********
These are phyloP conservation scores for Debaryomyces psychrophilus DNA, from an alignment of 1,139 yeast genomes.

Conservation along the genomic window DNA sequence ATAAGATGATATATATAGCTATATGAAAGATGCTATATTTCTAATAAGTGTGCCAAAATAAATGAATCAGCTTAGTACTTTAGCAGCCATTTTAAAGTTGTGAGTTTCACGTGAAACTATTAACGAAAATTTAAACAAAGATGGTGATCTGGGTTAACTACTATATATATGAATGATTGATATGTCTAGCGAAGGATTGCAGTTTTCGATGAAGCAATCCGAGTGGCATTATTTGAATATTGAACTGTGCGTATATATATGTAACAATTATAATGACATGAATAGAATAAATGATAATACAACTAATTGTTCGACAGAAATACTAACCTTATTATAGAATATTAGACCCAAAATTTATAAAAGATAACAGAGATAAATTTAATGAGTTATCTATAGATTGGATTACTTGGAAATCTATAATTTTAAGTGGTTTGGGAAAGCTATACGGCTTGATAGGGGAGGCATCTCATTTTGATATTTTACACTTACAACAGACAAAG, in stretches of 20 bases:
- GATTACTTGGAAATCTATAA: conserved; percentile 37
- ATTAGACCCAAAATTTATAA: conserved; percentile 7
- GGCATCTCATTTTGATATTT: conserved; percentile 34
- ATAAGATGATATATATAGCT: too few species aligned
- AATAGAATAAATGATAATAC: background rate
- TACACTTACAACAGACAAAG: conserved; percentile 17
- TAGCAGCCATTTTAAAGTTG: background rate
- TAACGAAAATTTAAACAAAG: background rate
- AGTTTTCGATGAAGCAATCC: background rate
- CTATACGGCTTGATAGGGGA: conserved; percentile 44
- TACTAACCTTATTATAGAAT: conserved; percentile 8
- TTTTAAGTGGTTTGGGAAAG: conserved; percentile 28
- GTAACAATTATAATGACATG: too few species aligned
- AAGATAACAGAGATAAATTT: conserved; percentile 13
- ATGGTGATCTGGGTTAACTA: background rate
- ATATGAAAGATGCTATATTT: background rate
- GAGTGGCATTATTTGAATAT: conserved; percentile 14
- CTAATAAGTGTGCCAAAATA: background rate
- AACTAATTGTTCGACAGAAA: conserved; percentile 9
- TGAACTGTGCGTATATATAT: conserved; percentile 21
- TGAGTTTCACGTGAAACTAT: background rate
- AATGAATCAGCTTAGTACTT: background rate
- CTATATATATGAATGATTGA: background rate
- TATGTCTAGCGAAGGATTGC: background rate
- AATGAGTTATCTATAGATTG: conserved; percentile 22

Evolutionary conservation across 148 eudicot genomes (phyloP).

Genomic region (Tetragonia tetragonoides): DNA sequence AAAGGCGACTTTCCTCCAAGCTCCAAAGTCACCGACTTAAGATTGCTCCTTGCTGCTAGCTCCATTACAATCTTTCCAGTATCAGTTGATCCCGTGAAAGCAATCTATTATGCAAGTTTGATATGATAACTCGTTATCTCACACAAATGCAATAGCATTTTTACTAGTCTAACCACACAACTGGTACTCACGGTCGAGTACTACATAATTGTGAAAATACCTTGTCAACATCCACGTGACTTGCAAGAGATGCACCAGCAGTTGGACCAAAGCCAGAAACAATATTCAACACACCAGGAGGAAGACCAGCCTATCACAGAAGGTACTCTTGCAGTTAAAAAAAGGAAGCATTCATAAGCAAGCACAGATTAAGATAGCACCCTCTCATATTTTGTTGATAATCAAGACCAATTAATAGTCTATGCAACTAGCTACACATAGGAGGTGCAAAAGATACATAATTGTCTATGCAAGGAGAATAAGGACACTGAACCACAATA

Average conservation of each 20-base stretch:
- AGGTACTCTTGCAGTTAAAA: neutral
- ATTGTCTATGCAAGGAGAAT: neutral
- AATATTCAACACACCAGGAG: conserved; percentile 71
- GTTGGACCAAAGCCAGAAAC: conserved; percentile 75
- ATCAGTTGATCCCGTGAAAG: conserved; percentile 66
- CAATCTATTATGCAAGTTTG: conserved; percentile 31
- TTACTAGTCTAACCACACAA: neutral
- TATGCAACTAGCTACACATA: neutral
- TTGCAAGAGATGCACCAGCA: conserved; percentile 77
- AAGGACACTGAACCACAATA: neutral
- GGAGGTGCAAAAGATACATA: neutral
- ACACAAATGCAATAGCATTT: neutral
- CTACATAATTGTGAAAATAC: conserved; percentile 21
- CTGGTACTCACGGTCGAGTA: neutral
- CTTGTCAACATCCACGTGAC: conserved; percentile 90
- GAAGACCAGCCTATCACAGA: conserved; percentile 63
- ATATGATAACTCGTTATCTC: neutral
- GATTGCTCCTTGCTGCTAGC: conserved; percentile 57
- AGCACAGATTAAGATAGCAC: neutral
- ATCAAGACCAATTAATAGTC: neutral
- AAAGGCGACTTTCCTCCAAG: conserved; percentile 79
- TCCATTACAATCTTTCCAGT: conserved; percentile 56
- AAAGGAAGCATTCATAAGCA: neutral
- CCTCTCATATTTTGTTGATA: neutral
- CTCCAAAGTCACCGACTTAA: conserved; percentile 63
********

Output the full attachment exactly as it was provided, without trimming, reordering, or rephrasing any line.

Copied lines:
These are phyloP conservation scores for Debaryomyces psychrophilus DNA, from an alignment of 1,139 yeast genomes.

Conservation along the genomic window DNA sequence ATAAGATGATATATATAGCTATATGAAAGATGCTATATTTCTAATAAGTGTGCCAAAATAAATGAATCAGCTTAGTACTTTAGCAGCCATTTTAAAGTTGTGAGTTTCACGTGAAACTATTAACGAAAATTTAAACAAAGATGGTGATCTGGGTTAACTACTATATATATGAATGATTGATATGTCTAGCGAAGGATTGCAGTTTTCGATGAAGCAATCCGAGTGGCATTATTTGAATATTGAACTGTGCGTATATATATGTAACAATTATAATGACATGAATAGAATAAATGATAATACAACTAATTGTTCGACAGAAATACTAACCTTATTATAGAATATTAGACCCAAAATTTATAAAAGATAACAGAGATAAATTTAATGAGTTATCTATAGATTGGATTACTTGGAAATCTATAATTTTAAGTGGTTTGGGAAAGCTATACGGCTTGATAGGGGAGGCATCTCATTTTGATATTTTACACTTACAACAGACAAAG, in stretches of 20 bases:
- GATTACTTGGAAATCTATAA: conserved; percentile 37
- ATTAGACCCAAAATTTATAA: conserved; percentile 7
- GGCATCTCATTTTGATATTT: conserved; percentile 34
- ATAAGATGATATATATAGCT: too few species aligned
- AATAGAATAAATGATAATAC: background rate
- TACACTTACAACAGACAAAG: conserved; percentile 17
- TAGCAGCCATTTTAAAGTTG: background rate
- TAACGAAAATTTAAACAAAG: background rate
- AGTTTTCGATGAAGCAATCC: background rate
- CTATACGGCTTGATAGGGGA: conserved; percentile 44
- TACTAACCTTATTATAGAAT: conserved; percentile 8
- TTTTAAGTGGTTTGGGAAAG: conserved; percentile 28
- GTAACAATTATAATGACATG: too few species aligned
- AAGATAACAGAGATAAATTT: conserved; percentile 13
- ATGGTGATCTGGGTTAACTA: background rate
- ATATGAAAGATGCTATATTT: background rate
- GAGTGGCATTATTTGAATAT: conserved; percentile 14
- CTAATAAGTGTGCCAAAATA: background rate
- AACTAATTGTTCGACAGAAA: conserved; percentile 9
- TGAACTGTGCGTATATATAT: conserved; percentile 21
- TGAGTTTCACGTGAAACTAT: background rate
- AATGAATCAGCTTAGTACTT: background rate
- CTATATATATGAATGATTGA: background rate
- TATGTCTAGCGAAGGATTGC: background rate
- AATGAGTTATCTATAGATTG: conserved; percentile 22

Evolutionary conservation across 148 eudicot genomes (phyloP).

Genomic region (Tetragonia tetragonoides): DNA sequence AAAGGCGACTTTCCTCCAAGCTCCAAAGTCACCGACTTAAGATTGCTCCTTGCTGCTAGCTCCATTACAATCTTTCCAGTATCAGTTGATCCCGTGAAAGCAATCTATTATGCAAGTTTGATATGATAACTCGTTATCTCACACAAATGCAATAGCATTTTTACTAGTCTAACCACACAACTGGTACTCACGGTCGAGTACTACATAATTGTGAAAATACCTTGTCAACATCCACGTGACTTGCAAGAGATGCACCAGCAGTTGGACCAAAGCCAGAAACAATATTCAACACACCAGGAGGAAGACCAGCCTATCACAGAAGGTACTCTTGCAGTTAAAAAAAGGAAGCATTCATAAGCAAGCACAGATTAAGATAGCACCCTCTCATATTTTGTTGATAATCAAGACCAATTAATAGTCTATGCAACTAGCTACACATAGGAGGTGCAAAAGATACATAATTGTCTATGCAAGGAGAATAAGGACACTGAACCACAATA

Average conservation of each 20-base stretch:
- AGGTACTCTTGCAGTTAAAA: neutral
- ATTGTCTATGCAAGGAGAAT: neutral
- AATATTCAACACACCAGGAG: conserved; percentile 71
- GTTGGACCAAAGCCAGAAAC: conserved; percentile 75
- ATCAGTTGATCCCGTGAAAG: conserved; percentile 66
- CAATCTATTATGCAAGTTTG: conserved; percentile 31
- TTACTAGTCTAACCACACAA: neutral
- TATGCAACTAGCTACACATA: neutral
- TTGCAAGAGATGCACCAGCA: conserved; percentile 77
- AAGGACACTGAACCACAATA: neutral
- GGAGGTGCAAAAGATACATA: neutral
- ACACAAATGCAATAGCATTT: neutral
- CTACATAATTGTGAAAATAC: conserved; percentile 21
- CTGGTACTCACGGTCGAGTA: neutral
- CTTGTCAACATCCACGTGAC: conserved; percentile 90
- GAAGACCAGCCTATCACAGA: conserved; percentile 63
- ATATGATAACTCGTTATCTC: neutral
- GATTGCTCCTTGCTGCTAGC: conserved; percentile 57
- AGCACAGATTAAGATAGCAC: neutral
- ATCAAGACCAATTAATAGTC: neutral
- AAAGGCGACTTTCCTCCAAG: conserved; percentile 79
- TCCATTACAATCTTTCCAGT: conserved; percentile 56
- AAAGGAAGCATTCATAAGCA: neutral
- CCTCTCATATTTTGTTGATA: neutral
- CTCCAAAGTCACCGACTTAA: conserved; percentile 63